• \$\begingroup\$ You say that the OP's first circuit will have the power supply noise amplified but your first circuit has the power supply directly connected to the output. Ins't a capacitor missing there? How is the first circuit filtering the power supply AC (noise)? \$\endgroup\$ – SpaceDog Apr 10 '18 at 2:29
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The simplest method is the first image you linked to. It will do the job, but has a big draw back for your application. If your supply lines have any noise on them, the noise will be added to the signal you are trying to measure.

The second method is almost identical to the first method. It's big advantage over the first method is that noise on the supply lines wont have as big of an effect on the signal itself.

The third method is over kill for what you are wanting to do. It is designed to give higher power outputs, but since you are just reading it with an ADC there is no reason you need it.

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    \$\begingroup\$ If the voltage from which the ADC derives its reference feeds the resistor divider, I don't see that having that voltage coupled into the audio feeding the ADC will be much of a problem. Indeed, if there's any wavering in the ADC reference, I would think having it coupled to the ADC input with 50% amplitude would be better than having the reference move and the input not, although the audio signal would be degraded in any case. If the ADC reference is an absolute voltage which is not available on an output pin, your bias should likewise be an absolute voltage (from a regulator or whatever). \$\endgroup\$ – supercat May 18 '11 at 16:42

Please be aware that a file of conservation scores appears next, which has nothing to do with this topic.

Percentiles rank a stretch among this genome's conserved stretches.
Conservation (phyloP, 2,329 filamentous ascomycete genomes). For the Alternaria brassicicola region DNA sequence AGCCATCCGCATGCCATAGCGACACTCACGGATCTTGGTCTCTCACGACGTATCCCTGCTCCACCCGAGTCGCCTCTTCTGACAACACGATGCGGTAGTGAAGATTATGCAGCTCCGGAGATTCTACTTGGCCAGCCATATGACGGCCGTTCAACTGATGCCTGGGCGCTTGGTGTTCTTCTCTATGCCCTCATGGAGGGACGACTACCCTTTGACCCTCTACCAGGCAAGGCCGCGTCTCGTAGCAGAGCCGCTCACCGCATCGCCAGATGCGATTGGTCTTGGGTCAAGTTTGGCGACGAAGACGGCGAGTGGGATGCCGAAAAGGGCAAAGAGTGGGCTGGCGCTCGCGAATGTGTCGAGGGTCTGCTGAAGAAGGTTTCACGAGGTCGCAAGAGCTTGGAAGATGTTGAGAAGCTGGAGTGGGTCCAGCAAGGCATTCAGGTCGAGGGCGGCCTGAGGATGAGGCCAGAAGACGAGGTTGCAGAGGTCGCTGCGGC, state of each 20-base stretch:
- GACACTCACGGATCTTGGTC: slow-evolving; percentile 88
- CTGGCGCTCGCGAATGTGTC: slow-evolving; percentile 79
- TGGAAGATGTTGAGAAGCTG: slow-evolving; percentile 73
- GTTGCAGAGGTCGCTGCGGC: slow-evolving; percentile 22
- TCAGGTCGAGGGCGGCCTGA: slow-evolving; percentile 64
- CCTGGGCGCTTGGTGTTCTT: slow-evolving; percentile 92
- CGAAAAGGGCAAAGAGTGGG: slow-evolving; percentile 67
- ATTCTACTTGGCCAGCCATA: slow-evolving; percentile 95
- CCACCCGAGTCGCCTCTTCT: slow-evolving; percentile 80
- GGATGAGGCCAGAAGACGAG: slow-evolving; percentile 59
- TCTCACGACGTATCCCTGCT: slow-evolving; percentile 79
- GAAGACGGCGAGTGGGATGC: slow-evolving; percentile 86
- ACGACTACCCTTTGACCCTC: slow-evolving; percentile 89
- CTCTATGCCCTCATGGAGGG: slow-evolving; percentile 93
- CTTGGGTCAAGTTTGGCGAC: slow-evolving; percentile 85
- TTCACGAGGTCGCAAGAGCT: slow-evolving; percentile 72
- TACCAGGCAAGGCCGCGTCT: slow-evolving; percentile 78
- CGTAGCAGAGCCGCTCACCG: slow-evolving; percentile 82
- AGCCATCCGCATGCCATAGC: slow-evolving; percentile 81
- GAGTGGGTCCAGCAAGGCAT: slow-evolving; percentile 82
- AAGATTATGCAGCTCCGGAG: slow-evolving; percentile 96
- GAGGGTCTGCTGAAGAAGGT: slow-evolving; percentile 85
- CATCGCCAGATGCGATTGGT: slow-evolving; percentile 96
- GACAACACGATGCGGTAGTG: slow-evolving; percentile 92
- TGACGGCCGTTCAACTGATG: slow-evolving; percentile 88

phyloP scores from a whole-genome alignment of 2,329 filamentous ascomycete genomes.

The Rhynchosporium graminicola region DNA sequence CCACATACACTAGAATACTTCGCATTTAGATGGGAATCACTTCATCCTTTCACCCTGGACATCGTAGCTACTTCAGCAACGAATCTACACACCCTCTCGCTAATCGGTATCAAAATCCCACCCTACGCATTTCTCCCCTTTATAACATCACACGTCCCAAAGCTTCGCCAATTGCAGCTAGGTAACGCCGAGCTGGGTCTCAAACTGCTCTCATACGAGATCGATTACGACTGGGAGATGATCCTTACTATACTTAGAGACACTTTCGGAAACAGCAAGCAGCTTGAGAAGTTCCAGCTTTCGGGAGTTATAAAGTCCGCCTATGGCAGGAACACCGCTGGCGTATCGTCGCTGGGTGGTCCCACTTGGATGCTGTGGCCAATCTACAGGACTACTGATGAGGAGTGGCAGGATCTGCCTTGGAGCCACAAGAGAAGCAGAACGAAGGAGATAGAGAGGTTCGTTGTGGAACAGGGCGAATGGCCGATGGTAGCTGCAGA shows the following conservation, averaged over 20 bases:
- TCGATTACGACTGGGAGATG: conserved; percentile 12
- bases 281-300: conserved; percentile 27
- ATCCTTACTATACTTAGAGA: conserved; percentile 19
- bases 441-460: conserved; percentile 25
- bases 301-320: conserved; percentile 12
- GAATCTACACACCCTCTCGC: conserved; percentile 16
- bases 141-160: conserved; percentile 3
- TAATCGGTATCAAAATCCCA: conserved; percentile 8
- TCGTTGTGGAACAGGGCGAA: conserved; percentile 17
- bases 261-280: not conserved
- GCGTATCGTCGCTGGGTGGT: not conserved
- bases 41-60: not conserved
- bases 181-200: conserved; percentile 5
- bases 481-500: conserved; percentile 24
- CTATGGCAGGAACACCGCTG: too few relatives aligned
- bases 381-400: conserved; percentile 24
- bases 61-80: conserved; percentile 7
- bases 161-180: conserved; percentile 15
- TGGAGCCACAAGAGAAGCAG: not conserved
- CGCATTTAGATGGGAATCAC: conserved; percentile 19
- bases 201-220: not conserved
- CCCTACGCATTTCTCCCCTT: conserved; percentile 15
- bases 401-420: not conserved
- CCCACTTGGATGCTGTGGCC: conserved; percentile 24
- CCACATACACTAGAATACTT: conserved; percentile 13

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The first circuit, the simple resistor divider, is by far the easiest, quickest, and cheapest solution. It is also the solution that most audio circuits use. Unless you are wanting pro-audio levels of performance, this is the method that I would recommend.

The "correct" solution would be to have a separate power rail that is at the bias voltage. Run your audio signal through a DC blocking cap then have a resistor to the bias power rail. This approach has less noise and harmonic distortion than the simple resistor-divider-- although the difference in performance is only important for those in the pro-audio world and not worth bothering with for most.

One case where the "correct" solution is worth the trouble for the average circuit is when the ADC itself provides the bias voltage rail. Some ADC's will output that voltage and all you have to do is use it. This is nice because you can get better precision than any other solution. Sometimes I have had issues, however, where I had to take this output from the ADC and run it through a unity gain op-amp based buffer so it had the drive strength to work properly.

The other two solutions you mention would work, but I wouldn't bother. They are somewhat tweaky and don't offer any important benefits that the simple resistor-divider or the "correct" solutions provide.